“Who is your best friend on the team?”

I mean, talk about hard-hitting. You want to watch your mouth because the last thing you want to do is send any emotional ripples through the clubhouse, right? Mancini, being the young, naïve sociably-pliable guy that he is, did his job admirably and chose his words carefully, pausing ever so briefly before announcing to the world his answer.

“Hyun-Soo Kim.”

mancini swingAnd forever into the history books goes his response. And that isn’t because it was outrageous or off-the-wall. It seems to be known that Kim is one of the most personable players in the locker room, and so it isn’t entirely unexpected that the power-hitting rookie smiles when he proclaims his admiration for his teammate. Instead, it is because Mancini and his hot bat is the obvious reason that Kim has lost playing time since the end of April.

Kim hasn’t done anything to deserve being benched as much as he has in the last few weeks. And so that is the tough part for Orioles fans to wrap their heads around. He has been a fan favorite since he proved himself worthy of getting starts, earning his worth in the eyes of Buck Showalter, about this time last year. Kim, who put himself in Buck’s dog house last season by having a terrible spring training and then demanding that he make the major league roster, despite being told he would begin the campaign in Triple-A Norfolk, has worked hard to shake that reputation. However, now that Mancini has arrived and has played well in the role that Kim previously held, it seems as if Showalter has decided that he has every reason to keep Kim on the bench.

Rumor has it that Hyun-Soo could be shopped around, although the asking price cannot be that appealing. Despite his work last season, Kim is relatively unproven, having little track record against left-handed hitters. He is older than most fans in Baltimore realize, having played professional baseball in Japan since 2007. The fact is, he is no rookie, despite his status last season in the majors. His contract is up at the end of this season, leaving him to become a free agent and putting any acquiring team in a vicarious situation if they inquire about trading for him. And it doesn’t help that the team has five guys on the bench and only six in the bullpen, leaving it up to only a matter of time before changes are made to solidify the relief help.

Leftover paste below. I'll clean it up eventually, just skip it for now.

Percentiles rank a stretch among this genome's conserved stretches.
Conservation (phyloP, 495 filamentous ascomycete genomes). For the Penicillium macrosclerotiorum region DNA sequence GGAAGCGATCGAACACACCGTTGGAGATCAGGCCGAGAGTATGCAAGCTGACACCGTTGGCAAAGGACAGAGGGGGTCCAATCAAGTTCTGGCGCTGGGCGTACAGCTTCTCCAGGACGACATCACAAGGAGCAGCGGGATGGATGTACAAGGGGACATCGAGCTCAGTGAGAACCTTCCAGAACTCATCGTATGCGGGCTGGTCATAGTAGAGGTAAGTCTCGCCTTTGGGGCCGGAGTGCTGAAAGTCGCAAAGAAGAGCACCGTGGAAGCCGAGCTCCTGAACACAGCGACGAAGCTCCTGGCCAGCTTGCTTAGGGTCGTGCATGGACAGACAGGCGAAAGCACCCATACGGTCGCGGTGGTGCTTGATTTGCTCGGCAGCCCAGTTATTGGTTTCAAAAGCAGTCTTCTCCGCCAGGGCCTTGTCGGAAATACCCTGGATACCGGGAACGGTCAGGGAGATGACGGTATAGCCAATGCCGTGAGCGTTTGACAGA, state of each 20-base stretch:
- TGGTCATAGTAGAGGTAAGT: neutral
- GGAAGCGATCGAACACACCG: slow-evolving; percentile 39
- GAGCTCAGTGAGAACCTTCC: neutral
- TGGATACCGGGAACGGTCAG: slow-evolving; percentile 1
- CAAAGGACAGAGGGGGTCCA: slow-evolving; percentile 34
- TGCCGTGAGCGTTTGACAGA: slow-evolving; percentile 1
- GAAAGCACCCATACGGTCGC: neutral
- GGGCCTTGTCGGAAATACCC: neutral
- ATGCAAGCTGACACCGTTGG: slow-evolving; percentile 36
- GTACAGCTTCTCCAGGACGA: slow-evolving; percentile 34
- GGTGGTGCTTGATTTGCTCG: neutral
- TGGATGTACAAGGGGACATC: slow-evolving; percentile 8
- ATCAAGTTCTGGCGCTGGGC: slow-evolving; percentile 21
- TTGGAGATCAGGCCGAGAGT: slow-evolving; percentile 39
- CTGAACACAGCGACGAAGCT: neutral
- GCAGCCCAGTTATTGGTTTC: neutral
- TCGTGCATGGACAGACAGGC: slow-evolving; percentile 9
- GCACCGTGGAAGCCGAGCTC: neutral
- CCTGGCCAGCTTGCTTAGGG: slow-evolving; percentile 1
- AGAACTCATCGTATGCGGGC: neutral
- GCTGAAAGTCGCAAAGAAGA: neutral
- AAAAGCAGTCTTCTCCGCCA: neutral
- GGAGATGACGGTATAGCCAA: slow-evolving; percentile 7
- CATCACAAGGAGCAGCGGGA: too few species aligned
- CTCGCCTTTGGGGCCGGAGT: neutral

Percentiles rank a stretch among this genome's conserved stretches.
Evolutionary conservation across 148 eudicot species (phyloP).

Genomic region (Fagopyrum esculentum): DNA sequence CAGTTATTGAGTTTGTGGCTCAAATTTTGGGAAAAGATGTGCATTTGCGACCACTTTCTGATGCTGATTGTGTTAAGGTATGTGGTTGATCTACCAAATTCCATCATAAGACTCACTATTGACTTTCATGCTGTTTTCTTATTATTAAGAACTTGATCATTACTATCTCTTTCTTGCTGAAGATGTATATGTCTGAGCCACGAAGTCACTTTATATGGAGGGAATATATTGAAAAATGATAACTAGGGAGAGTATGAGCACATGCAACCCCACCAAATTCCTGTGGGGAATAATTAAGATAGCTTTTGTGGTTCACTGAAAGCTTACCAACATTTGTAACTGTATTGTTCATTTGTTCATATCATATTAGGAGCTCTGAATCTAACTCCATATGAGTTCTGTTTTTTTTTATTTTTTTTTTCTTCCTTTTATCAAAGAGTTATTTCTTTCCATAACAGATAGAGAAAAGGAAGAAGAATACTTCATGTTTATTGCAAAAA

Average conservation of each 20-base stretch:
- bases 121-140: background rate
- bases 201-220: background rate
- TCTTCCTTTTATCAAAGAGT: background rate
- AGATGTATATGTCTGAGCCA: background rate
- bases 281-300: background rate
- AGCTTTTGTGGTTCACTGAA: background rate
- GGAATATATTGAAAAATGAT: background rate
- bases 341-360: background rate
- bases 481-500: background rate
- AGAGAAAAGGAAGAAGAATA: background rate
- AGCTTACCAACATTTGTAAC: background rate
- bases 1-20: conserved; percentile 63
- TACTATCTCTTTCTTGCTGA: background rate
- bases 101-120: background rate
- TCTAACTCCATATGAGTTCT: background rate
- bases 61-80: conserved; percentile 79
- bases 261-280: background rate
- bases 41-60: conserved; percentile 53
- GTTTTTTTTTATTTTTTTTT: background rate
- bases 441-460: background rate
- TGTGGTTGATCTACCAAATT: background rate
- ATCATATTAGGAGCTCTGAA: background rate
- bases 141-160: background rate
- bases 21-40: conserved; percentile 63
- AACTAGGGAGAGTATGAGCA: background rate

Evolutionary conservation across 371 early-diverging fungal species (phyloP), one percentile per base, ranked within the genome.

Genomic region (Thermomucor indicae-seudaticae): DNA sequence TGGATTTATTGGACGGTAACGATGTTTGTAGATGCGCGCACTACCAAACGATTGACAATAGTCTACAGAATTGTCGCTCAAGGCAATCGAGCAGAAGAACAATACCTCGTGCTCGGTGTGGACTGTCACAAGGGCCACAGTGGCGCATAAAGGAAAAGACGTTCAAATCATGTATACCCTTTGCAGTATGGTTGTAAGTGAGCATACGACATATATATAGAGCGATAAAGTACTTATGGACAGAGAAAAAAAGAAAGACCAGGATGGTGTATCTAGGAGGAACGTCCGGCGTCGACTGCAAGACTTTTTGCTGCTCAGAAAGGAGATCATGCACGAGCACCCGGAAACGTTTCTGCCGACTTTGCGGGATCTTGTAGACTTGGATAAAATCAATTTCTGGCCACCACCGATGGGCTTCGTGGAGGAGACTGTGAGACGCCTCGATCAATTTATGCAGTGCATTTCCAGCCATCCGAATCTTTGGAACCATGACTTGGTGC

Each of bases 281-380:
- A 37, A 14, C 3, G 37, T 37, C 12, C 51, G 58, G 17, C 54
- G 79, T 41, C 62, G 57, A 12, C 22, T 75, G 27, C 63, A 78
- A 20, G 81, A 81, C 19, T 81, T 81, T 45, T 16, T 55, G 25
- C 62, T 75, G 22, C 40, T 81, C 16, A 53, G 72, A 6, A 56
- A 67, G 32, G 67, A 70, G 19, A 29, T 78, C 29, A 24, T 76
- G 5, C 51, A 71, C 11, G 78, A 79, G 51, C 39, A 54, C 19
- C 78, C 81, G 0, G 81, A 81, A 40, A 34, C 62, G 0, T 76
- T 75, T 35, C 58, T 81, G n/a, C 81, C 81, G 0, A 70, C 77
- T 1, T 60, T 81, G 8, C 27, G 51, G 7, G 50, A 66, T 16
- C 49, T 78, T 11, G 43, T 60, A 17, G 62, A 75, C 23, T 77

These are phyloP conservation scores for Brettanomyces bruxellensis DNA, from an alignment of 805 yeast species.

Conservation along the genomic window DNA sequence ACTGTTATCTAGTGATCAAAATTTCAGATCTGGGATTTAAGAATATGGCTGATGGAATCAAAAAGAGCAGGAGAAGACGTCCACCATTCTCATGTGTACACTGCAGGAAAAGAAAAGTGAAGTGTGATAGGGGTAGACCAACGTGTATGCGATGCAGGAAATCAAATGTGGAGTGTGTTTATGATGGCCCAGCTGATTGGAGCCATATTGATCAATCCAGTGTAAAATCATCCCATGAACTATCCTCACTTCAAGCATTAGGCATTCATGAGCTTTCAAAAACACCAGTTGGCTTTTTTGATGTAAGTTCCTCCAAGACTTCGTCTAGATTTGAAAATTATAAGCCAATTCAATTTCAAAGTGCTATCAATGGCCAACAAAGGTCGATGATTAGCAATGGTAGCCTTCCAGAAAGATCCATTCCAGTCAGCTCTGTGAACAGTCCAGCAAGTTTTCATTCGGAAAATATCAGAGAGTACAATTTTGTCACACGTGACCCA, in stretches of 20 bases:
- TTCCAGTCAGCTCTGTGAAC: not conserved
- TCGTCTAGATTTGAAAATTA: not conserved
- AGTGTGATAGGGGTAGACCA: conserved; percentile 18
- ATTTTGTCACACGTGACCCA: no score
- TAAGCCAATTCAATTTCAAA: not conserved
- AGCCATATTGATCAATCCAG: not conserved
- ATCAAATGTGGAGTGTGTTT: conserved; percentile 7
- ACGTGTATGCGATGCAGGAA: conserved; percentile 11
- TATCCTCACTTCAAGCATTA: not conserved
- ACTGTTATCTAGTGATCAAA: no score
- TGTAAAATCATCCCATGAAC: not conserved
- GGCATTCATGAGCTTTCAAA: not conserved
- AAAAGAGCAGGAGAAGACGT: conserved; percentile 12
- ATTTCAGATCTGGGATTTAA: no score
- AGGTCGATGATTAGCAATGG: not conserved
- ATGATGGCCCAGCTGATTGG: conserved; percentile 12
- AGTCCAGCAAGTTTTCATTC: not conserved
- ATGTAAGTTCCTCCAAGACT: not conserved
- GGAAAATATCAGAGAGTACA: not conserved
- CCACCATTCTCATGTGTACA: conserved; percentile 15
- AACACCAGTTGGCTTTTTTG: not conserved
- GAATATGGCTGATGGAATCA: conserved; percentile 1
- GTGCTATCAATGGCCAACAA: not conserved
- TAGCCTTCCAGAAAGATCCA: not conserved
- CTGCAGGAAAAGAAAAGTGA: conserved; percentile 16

We are at a crossroads in Baltimore. If Mancini continues to tear apart major league pitching, we could see Kim designated for assignment sooner rather than later. Orioles’ fans will protest, and rightfully so, but in a business sense, keeping him on the roster is becoming more and more of an deterrent, almost on a daily basis. The trade-off won’t be much, as the return for Hyun-Soo will be little to none, depending on whether they can even find a suitor to take him on. However, time will tell, but don’t be surprised if Kim finds himself elsewhere, whether it is Norfolk or another major league ball club, in the near future.

How Good Does Baltimore Have To Be?

The weird thing about the Baltimore Orioles is that, despite how detestable it seems their pitching is, or how silent their bats can be during several game stretches, there is a reason they are 66-51 this year, sitting in first place of the AL East, and quietly making statements time and time again that this is their division to win. All of a sudden, it’s August 16 and the O’s have spent the majority of their season in first place of the only division in baseball that has four teams above .500.

So, exactly how good do the Orioles have to be from here on out in order to solidify their chances for the post-season? On the surface, one would have to think that they need to play lights out baseball for the next month and a half. And while that would certainly help matters, it may not have to be that difficult. Because Baltimore has kept themselves in contention all year, they have positioned themselves to be able to take advantage of some fortuitous scheduling.

Of the four teams contending to be AL East champion, a few factors remain that could easily work out in the Orioles’ favor. With a record of 39-17 at home this year, the O’s will most certainly benefit from the fact that 25 of their last 45 games are at Camden Yards, including a huge eleven game stretch from 9/15 through 9/25. Neither the Blue Jays, Red Sox, or Yankees have that advantage- in fact, all three of those teams have more road games left to play than they do games at home. Of those three. Boston has the best home record, but unfortunately for them only have 15 games at Fenway remaining on their schedule.

All three teams- Toronto, Boston, and New York- have a west coast swing still left on their schedule. Combining the travel and the time difference is a critical detriment for teams that fly out west for extended time, and because the Orioles have already made their road trips across country, it leaves them with the advantage of less travel.